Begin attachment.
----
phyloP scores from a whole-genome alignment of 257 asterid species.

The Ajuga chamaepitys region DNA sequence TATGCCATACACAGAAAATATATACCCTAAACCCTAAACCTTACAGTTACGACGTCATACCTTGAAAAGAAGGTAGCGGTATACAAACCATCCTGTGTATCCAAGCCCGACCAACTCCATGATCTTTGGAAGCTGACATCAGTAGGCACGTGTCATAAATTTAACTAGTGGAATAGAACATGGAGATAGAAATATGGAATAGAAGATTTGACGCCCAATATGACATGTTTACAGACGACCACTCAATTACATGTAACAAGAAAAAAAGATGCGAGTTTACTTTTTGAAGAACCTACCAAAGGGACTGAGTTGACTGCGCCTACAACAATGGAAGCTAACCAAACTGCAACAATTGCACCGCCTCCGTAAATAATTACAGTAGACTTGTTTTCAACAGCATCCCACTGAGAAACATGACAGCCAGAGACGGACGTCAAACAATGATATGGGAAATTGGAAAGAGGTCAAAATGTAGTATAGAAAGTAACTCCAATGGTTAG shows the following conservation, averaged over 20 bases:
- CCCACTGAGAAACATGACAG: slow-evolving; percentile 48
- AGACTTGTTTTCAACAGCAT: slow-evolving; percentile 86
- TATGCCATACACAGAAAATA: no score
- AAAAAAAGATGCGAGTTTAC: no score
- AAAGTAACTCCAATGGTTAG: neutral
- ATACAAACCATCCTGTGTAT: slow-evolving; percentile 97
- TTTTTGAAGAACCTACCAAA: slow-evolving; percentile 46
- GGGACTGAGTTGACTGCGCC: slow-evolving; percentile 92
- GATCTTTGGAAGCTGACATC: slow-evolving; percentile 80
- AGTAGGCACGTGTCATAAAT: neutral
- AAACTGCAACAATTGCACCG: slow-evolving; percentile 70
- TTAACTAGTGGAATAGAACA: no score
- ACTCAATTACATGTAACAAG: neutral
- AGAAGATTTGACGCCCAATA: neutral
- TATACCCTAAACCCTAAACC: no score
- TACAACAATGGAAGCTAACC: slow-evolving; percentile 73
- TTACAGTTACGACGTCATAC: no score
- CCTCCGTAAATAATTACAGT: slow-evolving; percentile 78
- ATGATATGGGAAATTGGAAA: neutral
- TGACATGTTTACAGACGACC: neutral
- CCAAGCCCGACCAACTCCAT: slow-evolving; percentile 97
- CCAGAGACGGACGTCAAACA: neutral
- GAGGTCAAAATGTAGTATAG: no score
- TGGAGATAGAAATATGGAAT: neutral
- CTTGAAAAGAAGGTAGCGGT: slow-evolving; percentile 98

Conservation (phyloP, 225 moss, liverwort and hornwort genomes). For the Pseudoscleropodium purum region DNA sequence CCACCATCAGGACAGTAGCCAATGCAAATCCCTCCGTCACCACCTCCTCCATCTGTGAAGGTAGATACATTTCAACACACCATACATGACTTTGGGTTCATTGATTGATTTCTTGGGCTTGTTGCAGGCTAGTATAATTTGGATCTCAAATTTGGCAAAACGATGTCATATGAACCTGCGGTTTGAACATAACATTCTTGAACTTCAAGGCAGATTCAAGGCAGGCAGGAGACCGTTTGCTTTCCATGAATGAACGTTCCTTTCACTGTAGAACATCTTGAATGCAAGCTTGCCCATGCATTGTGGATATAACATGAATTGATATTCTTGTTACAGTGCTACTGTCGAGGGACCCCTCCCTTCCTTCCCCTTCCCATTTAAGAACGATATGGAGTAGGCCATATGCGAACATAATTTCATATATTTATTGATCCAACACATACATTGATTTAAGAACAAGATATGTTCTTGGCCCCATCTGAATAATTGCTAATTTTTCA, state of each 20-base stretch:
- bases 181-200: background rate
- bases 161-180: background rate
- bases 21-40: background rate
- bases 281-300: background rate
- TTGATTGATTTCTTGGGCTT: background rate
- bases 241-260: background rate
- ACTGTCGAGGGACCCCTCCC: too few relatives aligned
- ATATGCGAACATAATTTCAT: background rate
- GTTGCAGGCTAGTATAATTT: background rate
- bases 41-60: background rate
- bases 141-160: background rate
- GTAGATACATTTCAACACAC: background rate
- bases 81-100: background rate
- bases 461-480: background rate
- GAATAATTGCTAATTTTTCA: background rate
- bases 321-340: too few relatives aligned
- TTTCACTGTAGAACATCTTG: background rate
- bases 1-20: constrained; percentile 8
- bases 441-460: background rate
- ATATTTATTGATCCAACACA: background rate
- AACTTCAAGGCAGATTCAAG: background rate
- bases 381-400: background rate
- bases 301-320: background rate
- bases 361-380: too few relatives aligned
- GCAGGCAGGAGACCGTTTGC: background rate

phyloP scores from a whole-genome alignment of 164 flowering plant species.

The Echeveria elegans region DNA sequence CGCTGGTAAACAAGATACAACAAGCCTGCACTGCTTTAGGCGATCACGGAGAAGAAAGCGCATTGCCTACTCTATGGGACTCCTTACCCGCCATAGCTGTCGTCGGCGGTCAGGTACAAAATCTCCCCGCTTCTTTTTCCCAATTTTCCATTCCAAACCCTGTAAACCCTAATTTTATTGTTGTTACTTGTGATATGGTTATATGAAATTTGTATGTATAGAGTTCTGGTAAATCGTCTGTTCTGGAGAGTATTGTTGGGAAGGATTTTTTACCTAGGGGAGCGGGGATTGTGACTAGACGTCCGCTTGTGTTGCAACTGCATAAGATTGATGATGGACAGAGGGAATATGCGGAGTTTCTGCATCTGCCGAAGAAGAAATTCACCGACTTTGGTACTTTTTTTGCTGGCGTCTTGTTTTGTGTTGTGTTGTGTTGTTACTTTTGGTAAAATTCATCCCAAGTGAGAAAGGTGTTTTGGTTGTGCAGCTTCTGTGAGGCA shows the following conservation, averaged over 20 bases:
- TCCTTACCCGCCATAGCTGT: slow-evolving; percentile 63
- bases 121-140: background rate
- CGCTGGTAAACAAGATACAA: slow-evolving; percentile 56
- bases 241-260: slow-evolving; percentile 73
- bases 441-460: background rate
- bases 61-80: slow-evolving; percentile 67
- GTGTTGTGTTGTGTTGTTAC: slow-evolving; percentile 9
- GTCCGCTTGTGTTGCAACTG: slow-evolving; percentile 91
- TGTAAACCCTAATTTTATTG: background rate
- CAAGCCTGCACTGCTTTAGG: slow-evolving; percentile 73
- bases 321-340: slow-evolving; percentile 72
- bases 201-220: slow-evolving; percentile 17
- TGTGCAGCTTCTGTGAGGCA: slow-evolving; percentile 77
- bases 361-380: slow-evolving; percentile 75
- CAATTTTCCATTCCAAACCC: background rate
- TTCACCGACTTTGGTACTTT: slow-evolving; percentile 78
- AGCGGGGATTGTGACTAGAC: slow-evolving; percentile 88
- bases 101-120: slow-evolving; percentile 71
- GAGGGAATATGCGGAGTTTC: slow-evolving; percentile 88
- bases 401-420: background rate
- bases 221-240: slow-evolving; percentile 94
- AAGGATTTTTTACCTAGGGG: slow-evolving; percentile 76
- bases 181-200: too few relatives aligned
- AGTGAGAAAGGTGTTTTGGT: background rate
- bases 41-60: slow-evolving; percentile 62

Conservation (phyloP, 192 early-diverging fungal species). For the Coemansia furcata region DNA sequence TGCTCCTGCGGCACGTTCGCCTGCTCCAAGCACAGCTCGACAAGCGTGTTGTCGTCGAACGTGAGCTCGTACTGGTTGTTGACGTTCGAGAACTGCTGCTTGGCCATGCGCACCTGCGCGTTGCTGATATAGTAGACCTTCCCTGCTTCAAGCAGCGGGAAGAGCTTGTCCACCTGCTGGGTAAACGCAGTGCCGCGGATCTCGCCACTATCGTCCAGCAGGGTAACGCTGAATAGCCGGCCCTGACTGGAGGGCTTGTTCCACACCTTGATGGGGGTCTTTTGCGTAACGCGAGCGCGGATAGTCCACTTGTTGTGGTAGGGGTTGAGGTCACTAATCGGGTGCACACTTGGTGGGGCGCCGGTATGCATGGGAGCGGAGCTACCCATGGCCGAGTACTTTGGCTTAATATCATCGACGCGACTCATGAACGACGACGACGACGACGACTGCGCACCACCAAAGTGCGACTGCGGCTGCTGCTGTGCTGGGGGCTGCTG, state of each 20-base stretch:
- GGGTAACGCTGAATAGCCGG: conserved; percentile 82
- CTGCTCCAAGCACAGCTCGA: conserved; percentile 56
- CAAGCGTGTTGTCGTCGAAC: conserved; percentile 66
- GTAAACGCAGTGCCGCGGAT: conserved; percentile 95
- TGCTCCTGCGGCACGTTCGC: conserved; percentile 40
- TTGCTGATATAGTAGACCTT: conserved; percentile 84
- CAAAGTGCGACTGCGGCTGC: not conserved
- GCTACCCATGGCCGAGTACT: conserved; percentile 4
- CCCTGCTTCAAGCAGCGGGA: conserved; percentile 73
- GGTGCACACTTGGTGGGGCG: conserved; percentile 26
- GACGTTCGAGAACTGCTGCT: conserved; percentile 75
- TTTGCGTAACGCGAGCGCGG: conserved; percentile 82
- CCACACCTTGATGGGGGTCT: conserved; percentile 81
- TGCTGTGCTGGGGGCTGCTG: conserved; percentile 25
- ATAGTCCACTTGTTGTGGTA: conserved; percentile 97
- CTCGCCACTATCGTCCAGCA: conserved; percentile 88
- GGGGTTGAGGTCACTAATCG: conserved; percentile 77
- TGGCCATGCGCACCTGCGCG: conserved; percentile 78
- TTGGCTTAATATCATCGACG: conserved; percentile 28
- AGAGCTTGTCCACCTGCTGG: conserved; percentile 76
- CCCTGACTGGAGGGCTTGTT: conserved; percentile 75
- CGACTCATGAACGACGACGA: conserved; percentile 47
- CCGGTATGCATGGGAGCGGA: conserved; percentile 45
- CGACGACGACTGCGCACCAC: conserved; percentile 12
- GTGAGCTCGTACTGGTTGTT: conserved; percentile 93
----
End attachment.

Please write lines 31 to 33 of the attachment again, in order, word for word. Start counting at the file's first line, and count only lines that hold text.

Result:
- bases 21-40: background rate
- bases 281-300: background rate
- TTGATTGATTTCTTGGGCTT: background rate